However, there are far too many unknowns right now for all of the talk about subsequent rate increases, many of which didn’t even exist a month ago.
The war in Ukraine continues to add more unpredictability and volatility to the global economy. As we wrote last week, we’re not sure yet what the long-term impacts on commodities will look like.
Even if Europe is more exposed to Ukraine and Russia economically than the United States, we still have a globalized economy.
If growth slows down or joblessness goes back up, the Fed will need to reconsider its interest rate policy.
Okay, if you’re still with me, you’re probably thinking, “WTF?” and you have a point.
For us, our best course of action means continuing to make long-term investments without letting our emotions get the best of us.
We can’t control the economy, but we know that markets tend to go up over the long run and that we’ll win if we stick to our plan without emotions getting in the way.
The UK raised rates, too.
Not to be outdone by their former colony turned slightly-unhinged ally, the Bank of England also announced an interest rate rise last week.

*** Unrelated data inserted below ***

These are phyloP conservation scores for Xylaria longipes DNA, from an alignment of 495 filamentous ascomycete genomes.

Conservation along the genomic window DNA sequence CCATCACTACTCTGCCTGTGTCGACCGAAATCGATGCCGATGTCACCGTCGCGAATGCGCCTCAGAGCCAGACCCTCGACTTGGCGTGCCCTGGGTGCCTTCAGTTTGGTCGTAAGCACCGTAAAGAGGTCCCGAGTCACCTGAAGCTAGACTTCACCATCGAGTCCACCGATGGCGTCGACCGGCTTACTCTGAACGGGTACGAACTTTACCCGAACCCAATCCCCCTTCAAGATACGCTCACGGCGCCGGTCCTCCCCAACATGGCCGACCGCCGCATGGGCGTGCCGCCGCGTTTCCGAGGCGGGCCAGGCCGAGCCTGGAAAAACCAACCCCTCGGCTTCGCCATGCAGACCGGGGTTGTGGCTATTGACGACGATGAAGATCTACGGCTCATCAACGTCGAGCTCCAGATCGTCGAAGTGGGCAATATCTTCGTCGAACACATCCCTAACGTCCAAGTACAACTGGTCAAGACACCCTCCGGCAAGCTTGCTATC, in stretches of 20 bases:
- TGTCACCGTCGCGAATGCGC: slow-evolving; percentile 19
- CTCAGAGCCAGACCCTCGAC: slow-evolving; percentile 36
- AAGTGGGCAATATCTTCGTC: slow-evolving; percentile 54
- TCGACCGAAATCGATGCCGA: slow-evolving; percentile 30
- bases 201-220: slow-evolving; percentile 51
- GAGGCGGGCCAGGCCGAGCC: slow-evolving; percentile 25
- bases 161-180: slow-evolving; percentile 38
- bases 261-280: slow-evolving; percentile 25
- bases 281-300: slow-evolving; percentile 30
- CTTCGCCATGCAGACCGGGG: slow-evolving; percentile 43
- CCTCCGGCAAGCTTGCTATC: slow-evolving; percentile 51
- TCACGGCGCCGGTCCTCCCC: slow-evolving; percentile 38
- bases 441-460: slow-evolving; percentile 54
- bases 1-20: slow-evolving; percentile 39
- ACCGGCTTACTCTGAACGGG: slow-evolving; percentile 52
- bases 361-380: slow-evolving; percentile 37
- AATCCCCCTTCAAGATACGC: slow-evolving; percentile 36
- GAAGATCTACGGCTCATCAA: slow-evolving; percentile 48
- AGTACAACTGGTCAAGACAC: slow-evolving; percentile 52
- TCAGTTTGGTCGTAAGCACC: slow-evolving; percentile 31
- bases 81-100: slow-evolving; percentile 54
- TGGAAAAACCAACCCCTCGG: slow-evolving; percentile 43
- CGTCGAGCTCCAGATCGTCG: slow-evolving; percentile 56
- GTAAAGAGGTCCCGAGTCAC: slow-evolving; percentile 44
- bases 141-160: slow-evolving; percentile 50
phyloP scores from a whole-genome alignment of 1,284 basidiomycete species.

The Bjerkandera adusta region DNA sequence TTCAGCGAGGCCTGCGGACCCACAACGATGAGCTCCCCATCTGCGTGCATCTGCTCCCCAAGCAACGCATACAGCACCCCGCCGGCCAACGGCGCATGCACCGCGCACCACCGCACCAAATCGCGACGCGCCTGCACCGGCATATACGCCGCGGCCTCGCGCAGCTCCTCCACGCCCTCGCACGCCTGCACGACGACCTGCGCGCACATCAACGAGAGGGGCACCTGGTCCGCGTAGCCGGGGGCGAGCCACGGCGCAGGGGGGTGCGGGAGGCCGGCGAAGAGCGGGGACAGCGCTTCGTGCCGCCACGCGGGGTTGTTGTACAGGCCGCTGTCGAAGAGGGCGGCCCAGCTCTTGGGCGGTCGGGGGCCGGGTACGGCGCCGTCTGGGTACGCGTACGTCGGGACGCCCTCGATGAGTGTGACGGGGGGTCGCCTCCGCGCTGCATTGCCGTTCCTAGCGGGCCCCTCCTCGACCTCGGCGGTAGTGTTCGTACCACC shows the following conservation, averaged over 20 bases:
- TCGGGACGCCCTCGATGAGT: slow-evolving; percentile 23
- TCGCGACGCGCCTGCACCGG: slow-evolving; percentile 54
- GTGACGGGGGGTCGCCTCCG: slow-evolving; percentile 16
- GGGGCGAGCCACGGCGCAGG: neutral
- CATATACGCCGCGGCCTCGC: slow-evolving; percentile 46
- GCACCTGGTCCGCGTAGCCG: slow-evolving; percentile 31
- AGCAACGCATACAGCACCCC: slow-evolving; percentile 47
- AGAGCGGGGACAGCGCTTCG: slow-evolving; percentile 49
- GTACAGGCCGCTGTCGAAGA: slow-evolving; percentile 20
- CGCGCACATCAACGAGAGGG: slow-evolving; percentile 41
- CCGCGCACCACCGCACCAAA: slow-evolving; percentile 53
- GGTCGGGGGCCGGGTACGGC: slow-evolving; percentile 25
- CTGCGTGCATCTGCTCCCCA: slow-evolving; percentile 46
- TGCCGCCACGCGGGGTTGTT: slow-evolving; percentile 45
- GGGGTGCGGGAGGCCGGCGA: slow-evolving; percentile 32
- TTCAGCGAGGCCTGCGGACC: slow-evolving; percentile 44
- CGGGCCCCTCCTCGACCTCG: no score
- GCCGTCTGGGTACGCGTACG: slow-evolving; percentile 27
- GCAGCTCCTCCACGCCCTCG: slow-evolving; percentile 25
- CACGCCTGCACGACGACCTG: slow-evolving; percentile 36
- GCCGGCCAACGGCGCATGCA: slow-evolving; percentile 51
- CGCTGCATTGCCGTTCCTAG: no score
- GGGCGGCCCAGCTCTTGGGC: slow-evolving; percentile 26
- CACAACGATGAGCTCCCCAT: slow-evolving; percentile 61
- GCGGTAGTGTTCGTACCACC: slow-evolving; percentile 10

Today, the base rate sits at 0.75% (up from 0.50%), which, coincidentally, is the same level it was in February 2020.
Like the United States, the UK also faces strong price growth, again driven by supply chain disruptions and energy costs.
However, unlike the US, the British are dealing with Brexit and the subsequent price increases from imports. (Many items now face duty since the UK left the common market).
The Bank of England was the first big economy to raise rates since the pandemic started.
Like with the dollar, changes in the interest rate in the UK versus other currencies will impact the pound.
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China up, China down, China all around
Even if the war in Ukraine remains within its borders (for now🤞), the economic and geopolitical impacts are global.
China is no exception and last week was a wild one for Chinese stocks. In short:
- Chinese stocks have been in decline since the beginning of the year;
- Fears that new lockdowns in tech-heavy Shenzhen caused an even bigger sell-off;